Pedestrianising Oxford Street
Alongside the main air quality consultation, the Mayor has also announced plans to pedestrianise Oxford Street by 2020. Whilst cars are already banned on Oxford Street during the day, it is a major thoroughfare for buses and taxis, and is also Europe’s busiest shopping street. It is amongst the most polluted roads in London, with NO2 concentrations around three to four times the legal and healthy limit.
However, whilst pedestrianisation is hugely symbolic, it is not clear that it is the best or only solution. Closing Oxford Street will mean that all buses and taxis are diverted onto nearby roads, displacing the problems of air pollution and congestion elsewhere. The Deputy Leader of Westminster City Council has described this as a “major problem”.
An alternative, as recommended in our report, would be to designate Oxford Street as one of a number of ‘clean bus corridors’ – a proposal which the Mayor supports. Under this model, only the cleanest buses would be used on Oxford Street (e.g. Euro VI hybrid, electric or hydrogen). TfL’s own research shows that Euro VI buses are capable of achieving a 98% reduction in NOx emissions compared to Euro V buses. Hybrids could also switch to electric only mode in the most polluted and busiest areas – a concept known as ‘geofencing’.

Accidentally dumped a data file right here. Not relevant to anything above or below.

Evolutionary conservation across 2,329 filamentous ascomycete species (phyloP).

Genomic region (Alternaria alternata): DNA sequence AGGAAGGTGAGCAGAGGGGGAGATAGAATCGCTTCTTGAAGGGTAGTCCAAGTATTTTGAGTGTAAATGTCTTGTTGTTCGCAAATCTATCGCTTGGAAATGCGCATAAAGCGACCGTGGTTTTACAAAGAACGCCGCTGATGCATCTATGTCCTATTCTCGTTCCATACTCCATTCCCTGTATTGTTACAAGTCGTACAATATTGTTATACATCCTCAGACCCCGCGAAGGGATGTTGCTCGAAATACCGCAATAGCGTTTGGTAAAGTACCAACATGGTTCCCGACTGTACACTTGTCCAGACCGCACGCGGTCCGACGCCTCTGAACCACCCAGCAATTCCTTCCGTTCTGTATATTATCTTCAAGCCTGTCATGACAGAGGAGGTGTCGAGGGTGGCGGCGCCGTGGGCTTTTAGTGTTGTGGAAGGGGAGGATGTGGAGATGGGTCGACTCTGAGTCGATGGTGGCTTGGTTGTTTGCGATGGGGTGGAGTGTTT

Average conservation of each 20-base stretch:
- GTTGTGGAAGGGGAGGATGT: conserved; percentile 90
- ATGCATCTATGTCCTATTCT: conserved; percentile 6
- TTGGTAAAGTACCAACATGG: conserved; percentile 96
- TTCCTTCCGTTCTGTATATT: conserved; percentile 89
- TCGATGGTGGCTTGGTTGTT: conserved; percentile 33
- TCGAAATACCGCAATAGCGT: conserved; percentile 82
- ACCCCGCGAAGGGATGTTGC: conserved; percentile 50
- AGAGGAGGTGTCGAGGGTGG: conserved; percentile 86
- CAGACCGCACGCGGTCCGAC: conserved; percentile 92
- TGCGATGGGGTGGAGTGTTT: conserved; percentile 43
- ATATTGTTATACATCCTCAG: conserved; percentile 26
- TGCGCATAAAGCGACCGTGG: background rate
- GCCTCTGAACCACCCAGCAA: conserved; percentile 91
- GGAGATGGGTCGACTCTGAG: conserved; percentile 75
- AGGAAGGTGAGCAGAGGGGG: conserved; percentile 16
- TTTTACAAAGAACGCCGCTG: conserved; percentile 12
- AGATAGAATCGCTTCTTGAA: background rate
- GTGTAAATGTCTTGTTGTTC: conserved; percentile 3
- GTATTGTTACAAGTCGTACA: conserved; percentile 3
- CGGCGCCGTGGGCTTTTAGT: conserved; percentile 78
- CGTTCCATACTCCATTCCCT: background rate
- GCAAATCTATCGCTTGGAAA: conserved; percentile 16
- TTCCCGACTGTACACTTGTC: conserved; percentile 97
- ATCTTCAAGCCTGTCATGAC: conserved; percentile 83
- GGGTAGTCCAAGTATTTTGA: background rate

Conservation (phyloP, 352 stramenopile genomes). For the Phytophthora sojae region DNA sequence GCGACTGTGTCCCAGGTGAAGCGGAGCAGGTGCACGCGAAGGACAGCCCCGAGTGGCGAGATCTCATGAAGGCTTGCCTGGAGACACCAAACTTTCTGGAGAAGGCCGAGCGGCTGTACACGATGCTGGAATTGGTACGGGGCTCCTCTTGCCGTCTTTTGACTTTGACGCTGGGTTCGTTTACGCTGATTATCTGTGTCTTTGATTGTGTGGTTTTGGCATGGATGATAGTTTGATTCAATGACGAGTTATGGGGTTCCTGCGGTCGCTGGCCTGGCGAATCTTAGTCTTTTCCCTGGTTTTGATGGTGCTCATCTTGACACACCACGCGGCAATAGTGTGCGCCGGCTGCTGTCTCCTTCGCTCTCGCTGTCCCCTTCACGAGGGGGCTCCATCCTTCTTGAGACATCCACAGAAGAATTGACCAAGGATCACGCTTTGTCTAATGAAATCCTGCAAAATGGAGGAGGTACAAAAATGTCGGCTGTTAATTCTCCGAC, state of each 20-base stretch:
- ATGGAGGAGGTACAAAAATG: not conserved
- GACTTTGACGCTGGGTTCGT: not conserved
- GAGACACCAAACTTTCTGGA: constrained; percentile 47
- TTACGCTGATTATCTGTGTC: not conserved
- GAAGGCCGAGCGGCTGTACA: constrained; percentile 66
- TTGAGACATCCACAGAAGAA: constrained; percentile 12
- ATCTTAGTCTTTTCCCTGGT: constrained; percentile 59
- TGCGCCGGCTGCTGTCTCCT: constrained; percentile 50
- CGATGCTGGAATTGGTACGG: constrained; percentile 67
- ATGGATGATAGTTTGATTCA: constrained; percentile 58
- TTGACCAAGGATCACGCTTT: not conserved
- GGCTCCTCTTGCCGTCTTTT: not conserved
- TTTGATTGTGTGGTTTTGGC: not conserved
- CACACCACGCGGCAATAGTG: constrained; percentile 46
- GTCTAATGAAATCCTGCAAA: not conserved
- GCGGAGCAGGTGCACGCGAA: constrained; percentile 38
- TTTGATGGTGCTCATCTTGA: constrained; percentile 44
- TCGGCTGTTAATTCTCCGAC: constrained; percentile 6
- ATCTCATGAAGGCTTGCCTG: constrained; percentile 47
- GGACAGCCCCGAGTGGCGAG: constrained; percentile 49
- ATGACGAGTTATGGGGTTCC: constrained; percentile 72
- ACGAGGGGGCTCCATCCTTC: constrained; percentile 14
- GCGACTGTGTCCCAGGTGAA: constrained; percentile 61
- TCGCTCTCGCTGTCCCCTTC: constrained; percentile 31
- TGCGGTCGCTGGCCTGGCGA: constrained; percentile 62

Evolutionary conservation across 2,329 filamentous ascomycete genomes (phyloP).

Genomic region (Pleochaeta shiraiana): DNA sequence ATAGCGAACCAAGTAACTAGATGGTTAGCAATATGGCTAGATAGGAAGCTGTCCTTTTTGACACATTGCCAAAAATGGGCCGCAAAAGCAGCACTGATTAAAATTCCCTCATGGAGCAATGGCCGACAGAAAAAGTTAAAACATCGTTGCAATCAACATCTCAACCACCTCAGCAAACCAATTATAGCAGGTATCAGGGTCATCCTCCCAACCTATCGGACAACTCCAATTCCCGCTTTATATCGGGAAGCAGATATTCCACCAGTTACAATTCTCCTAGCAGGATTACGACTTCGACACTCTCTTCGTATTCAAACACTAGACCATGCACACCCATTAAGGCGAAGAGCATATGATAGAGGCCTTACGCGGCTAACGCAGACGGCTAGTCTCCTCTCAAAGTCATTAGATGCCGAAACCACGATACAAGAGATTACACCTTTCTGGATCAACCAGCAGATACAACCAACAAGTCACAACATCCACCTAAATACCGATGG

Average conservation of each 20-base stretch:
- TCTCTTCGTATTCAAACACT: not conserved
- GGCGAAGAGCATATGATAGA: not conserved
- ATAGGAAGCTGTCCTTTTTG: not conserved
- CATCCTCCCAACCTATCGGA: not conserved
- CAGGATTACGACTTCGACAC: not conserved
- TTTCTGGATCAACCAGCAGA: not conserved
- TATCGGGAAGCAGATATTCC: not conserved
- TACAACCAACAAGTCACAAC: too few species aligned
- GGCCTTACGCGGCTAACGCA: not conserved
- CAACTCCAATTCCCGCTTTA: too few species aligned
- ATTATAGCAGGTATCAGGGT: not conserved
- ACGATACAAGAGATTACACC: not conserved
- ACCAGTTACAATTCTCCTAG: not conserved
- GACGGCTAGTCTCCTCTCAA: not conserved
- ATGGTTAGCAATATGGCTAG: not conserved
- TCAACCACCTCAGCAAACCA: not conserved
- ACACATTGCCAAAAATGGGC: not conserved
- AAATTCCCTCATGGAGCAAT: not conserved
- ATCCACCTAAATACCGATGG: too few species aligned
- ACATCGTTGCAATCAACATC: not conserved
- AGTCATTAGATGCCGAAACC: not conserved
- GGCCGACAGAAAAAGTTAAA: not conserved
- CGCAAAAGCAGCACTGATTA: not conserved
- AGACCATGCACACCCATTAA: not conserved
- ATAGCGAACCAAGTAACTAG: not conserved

If further emission reductions are required, then TfL could also target the taxis using Oxford Street. Again, our report makes a number of recommendations, such as reducing the age limit for taxis, encouraging LPG conversion of the existing taxi fleet, and preventing pre-Euro 6 vehicles registering as Private Hire Vehicles.
Aside from the above, the Mayor has made some further suggestions which we largely support. The Mayor plans to lead by example by upgrading all double-decker buses in central London to be ULEZ-compliant by 2019 (instead of 2020) and retrofitting 3,000 buses used outside central London. The current clean air consultation also makes reference to the Mayor’s proposals for a diesel scrappage scheme, changes to (or devolution of) Vehicle Excise Duty, and a boiler scrappage scheme – all of which are in line with our previous recommendations. We would also urge the Mayor to consider a number of other key recommendations from our analysis, namely: